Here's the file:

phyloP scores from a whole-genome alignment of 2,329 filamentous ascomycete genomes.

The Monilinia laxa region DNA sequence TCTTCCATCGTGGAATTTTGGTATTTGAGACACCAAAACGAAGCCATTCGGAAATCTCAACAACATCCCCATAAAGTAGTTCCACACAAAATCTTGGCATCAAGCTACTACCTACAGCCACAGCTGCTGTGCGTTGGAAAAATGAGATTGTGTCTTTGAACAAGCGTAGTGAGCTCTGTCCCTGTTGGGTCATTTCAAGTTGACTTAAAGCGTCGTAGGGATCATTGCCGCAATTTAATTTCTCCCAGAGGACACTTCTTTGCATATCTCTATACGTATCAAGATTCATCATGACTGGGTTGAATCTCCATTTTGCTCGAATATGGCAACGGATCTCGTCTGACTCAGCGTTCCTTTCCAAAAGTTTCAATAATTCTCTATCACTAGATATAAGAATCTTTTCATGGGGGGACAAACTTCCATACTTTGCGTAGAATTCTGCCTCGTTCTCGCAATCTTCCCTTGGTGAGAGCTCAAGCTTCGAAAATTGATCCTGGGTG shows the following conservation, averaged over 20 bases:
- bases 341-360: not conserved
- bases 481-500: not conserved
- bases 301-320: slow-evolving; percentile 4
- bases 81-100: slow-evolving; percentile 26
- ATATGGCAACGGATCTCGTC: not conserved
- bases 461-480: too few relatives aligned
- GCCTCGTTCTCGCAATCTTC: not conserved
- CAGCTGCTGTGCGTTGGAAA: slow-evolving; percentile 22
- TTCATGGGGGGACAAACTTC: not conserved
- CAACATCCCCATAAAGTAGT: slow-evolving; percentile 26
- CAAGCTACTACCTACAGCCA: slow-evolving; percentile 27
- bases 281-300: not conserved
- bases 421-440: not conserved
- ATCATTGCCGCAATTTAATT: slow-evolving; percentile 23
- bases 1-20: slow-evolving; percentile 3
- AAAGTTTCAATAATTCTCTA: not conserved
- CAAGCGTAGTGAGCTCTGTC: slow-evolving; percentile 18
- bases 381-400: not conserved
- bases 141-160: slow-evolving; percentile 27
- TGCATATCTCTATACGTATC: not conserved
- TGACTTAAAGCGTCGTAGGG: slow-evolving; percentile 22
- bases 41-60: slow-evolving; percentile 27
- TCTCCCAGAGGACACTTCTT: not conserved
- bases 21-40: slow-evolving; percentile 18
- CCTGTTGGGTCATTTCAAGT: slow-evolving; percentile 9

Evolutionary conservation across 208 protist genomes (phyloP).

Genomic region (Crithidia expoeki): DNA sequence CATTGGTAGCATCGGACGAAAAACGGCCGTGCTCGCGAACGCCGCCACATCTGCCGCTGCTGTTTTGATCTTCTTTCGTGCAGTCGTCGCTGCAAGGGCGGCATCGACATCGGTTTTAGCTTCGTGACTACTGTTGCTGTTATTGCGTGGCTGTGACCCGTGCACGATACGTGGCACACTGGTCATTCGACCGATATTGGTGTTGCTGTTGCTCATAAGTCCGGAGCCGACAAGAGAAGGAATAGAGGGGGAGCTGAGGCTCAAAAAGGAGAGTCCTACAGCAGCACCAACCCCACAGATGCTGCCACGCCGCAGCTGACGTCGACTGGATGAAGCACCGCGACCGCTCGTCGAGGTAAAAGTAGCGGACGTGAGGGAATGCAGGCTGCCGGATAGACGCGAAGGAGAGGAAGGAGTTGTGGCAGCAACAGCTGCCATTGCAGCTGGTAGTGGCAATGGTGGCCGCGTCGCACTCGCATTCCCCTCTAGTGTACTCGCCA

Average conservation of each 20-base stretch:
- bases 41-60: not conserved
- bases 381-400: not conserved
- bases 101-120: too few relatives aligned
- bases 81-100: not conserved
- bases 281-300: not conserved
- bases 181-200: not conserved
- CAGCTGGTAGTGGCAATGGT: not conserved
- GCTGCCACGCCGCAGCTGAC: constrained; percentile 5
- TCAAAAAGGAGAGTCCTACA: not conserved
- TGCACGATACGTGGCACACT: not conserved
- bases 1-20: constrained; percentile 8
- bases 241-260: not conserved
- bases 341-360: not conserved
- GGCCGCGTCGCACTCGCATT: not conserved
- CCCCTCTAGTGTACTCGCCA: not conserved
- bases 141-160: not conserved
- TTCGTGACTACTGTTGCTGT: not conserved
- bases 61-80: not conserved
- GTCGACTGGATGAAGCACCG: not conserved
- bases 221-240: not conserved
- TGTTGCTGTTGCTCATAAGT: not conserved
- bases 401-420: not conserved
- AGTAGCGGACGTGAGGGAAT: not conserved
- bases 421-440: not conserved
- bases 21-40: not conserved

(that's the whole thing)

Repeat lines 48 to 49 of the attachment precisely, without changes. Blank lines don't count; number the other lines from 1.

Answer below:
- bases 61-80: not conserved
- GTCGACTGGATGAAGCACCG: not conserved